US media heavyweights unite behind Mark Boal case
A group of non-profits, journalists and media companies led by The Reporters Committee For Freedom Of The Press has come out in support of the Oscar-winning screenwriter’s legal battle with the US government.
The move comes after Boal announced he was suing president Obama and the US government for trying to make him hand over taped interviews with Bowe Bergdahl, the accused Army deserter and POW who is facing a general court-martial.
Boal - writer and producer of The Hurt Locker and Zero Dark Thirty - and his lawyers claim the threat by U.S Army Prosecutor Major Justin Oshana to subpoena his material would be in breach of the First Amendment, which among others things protects the right to freedom of speech and the freedom of the press.
On Friday The Reporters Committee For Freedom Of The Press, alongside journalism groups, non-profits and media companies including The Washington Post, NPR, CNN, ABC and Fox News, filed an amicus brief.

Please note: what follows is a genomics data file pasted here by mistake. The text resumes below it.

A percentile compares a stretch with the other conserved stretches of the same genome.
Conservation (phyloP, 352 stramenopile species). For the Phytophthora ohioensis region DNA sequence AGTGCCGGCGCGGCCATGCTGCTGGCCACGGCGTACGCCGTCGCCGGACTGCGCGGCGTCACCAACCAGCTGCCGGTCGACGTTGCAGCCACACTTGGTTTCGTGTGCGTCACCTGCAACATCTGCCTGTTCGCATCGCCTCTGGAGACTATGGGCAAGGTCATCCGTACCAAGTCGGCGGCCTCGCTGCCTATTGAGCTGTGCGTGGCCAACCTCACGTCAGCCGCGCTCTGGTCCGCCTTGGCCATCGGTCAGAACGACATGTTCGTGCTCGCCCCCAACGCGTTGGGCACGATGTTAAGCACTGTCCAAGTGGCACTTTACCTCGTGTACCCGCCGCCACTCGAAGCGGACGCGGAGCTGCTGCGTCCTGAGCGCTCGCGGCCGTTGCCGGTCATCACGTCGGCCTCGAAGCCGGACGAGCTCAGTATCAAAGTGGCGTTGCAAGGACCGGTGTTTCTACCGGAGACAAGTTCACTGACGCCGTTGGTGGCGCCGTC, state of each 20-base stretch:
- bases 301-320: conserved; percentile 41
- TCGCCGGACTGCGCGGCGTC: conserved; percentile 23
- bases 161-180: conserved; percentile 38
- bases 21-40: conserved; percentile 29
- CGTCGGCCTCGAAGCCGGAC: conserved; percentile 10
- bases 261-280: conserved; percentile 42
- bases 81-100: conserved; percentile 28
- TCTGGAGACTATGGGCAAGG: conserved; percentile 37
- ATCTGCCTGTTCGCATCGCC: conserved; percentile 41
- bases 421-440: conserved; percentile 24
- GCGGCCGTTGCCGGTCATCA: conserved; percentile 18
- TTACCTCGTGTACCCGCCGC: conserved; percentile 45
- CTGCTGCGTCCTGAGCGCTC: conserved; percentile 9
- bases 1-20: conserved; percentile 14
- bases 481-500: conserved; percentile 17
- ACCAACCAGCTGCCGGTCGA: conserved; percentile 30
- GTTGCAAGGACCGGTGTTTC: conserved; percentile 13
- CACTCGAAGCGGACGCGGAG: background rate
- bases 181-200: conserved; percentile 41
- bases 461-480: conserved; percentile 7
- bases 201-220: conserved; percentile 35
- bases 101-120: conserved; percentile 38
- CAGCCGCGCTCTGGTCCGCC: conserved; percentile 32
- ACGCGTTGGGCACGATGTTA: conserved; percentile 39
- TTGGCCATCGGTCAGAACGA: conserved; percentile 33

A party can file an amicus brief when it offers information that can be germane to a case even though it is not directly involved in the suit.
The Committee and its associates have urged the court to consider Boal’s assertion that he should not be made to turn over material, noting that to do so would undermine society’s interest in protecting the newsgathering process.
The brief also noted that Boal is entitled to the protections of the reporter’s privilege and that the matter should be addressed to avoid “irreparable harm to Boal.”
“This is a dream team of media – from across the political spectrum,” said Boal on Friday. “When was the last time Fox and NPR agreed on an issue? I’m honored to have their support.”
Katie Townsend at Reporters Committee For Freedom Of The Press said: “This is important not just to establish that Boal, specifically, is entitled to protection, but because as the definition of what constitutes journalism and what form it takes continues to advance at a rapid pace, established protections for journalists must continue to evolve to encompass a wide variety of forms and formats.”